Grid have been divided into a number of types, on the basis of their use:
Computational Grid: These grids provide secure access to huge pool of shared processing power suitable for high throughput applications and computation intensive computing.
Data Grid: Data grids provide an infrastructure to support data storage, data discovery, data handling, data publication, and data manipulation of large volumes of data actually stored in various heterogeneous databases and file systems.
Collaboration Grid: With the advent of Internet, there has been an increased demand for better collaboration. Such advanced collaboration is possible using the grid. For instance, persons from different companies in a virtual enterprise can work on different components of a CAD project without even disclosing their proprietary technologies.
Network Grid: A Network Grid provides fault-tolerant and high-performance communication services. Each grid node works as a data router between two communication points, providing data-caching and other facilities to speed up the communications between such points.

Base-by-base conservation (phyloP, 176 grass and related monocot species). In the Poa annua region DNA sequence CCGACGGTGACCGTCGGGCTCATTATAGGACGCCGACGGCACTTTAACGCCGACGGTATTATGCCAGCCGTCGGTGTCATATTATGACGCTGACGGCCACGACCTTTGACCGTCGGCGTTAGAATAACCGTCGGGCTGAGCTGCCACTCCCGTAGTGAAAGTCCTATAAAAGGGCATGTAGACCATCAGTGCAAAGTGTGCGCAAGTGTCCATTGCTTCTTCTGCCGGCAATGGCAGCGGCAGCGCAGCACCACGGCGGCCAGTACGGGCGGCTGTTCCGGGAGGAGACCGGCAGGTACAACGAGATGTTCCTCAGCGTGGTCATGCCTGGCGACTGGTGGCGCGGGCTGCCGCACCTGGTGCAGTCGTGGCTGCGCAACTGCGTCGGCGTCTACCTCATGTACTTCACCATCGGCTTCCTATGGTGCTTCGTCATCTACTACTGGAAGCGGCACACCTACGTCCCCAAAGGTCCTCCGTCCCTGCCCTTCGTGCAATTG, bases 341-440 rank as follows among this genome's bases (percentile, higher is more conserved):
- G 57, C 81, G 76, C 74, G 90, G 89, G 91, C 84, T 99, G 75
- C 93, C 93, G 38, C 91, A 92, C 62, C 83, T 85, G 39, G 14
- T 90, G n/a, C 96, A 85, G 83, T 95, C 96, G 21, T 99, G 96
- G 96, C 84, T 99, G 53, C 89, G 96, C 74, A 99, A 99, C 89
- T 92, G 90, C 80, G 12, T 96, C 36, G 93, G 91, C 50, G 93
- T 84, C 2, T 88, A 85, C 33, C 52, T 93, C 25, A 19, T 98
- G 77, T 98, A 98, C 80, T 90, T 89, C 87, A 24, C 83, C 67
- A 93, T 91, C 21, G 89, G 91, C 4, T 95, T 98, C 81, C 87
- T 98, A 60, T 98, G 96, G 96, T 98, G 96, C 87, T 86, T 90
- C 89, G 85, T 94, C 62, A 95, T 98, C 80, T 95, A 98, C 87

Utility Grid: This is the ultimate form of the Grid, in which not only data and computation cycles are shared but software or just about any resource is shared. The main services provided through utility grids are software and special equipments. For instance, the applications can be run on one machine and all the users can send their data to be processed to that machine and receive the result back.